Boris Johnson 'says Cabinet minister's salary of £141,000 is not enough to live on'

Foreign Secretary mounts renewed challenge to Theresa May's leadership

Niamh McIntyre
Sunday 01 October 2017 14:28 BST
Foreign Secretary Boris Johnson
Foreign Secretary Boris Johnson (Reuters)

Boris Johnson has told friends his minister’s salary of £141,405 a year is not enough to live on, according to reports.

The Foreign Secretary told friends his annual earnings were insufficient because of his “extensive family responsibilities”, according to a report in The Sunday Times.

The Tory MP has four children with his second wife, Marina Wheeler. He also fathered a daughter during an affair with arts consultant Helen MacIntyre, failing to get an injunction to prevent the reporting of her existence.

The report comes as Mr Johnson mounts a renewed assault on Theresa May, setting out new “red lines” for Brexit in an interview with The Sun newspaper.

The MP for Ruislip called for an absolute two-year limit on any transition period, during which the UK should refuse to accept the jurisdiction rulings from the EU or the European Court of Justice.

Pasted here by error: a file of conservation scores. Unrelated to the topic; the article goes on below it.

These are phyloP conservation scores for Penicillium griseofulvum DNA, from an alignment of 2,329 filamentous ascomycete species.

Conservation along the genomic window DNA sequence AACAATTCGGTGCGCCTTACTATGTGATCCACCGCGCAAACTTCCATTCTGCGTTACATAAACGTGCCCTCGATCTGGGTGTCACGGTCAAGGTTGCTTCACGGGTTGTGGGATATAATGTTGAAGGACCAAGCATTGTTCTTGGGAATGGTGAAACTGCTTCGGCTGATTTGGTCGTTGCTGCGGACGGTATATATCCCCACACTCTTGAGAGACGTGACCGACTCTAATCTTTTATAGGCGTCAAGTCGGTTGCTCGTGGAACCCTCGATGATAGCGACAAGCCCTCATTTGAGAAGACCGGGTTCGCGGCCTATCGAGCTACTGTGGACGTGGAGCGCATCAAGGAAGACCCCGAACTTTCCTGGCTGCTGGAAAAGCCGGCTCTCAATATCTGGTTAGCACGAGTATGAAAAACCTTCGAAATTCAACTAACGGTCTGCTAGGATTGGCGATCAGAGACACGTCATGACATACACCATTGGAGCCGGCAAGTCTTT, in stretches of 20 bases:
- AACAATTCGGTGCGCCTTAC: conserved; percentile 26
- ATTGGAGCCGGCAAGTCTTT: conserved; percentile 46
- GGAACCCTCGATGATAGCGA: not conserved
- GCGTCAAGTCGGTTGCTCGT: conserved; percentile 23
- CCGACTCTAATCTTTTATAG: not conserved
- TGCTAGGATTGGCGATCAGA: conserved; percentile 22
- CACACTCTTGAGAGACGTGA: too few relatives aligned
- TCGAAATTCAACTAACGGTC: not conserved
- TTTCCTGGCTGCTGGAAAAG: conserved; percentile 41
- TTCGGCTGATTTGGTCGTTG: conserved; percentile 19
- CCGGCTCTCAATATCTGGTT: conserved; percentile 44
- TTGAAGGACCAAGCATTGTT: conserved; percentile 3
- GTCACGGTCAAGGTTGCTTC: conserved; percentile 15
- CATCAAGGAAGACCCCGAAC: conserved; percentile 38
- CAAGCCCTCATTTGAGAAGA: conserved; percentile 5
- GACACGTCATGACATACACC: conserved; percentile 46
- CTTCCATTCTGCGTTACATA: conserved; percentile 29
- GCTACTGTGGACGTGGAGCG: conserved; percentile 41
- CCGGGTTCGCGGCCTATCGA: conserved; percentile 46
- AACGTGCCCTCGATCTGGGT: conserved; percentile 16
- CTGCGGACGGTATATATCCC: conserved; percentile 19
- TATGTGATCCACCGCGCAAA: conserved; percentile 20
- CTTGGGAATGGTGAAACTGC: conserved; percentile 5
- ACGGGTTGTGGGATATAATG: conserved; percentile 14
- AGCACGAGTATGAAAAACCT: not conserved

He also said the UK should refuse to make payments for single market access after this period.

The interview also places the Foreign Secretary at odds with the Prime Minister, whose key speech in Florence implied the length and terms of the transition period could be more flexible.

Theresa May asked if Boris Johnson is unsackable

Despite his apparent challenge, the Prime Minister said on The Andrew Marr Show that Mr Johnson was “absolutely behind” her leadership.

“What I have is a cabinet united in the mission of this government and that is what you will see this week and agreed on the approach we take in Florence,” she said.

A YouGov poll published this week found Mr Johnson is now favourite to be the party’s next leader among Conservative party members.

According to the survey, Mr Johnson has the backing of 23 per cent of activists, ahead of Ms Davidson on 19 per cent and Eurosceptic backbencher Jacob Rees-Mogg on 17 per cent.

But his repeated media interventions have led to a backlash from some within the Conservative Party.

Writing in The Independent, ex-cabinet minister Nicky Morgan said she believed Mr Johnson had "no place in a responsible government".

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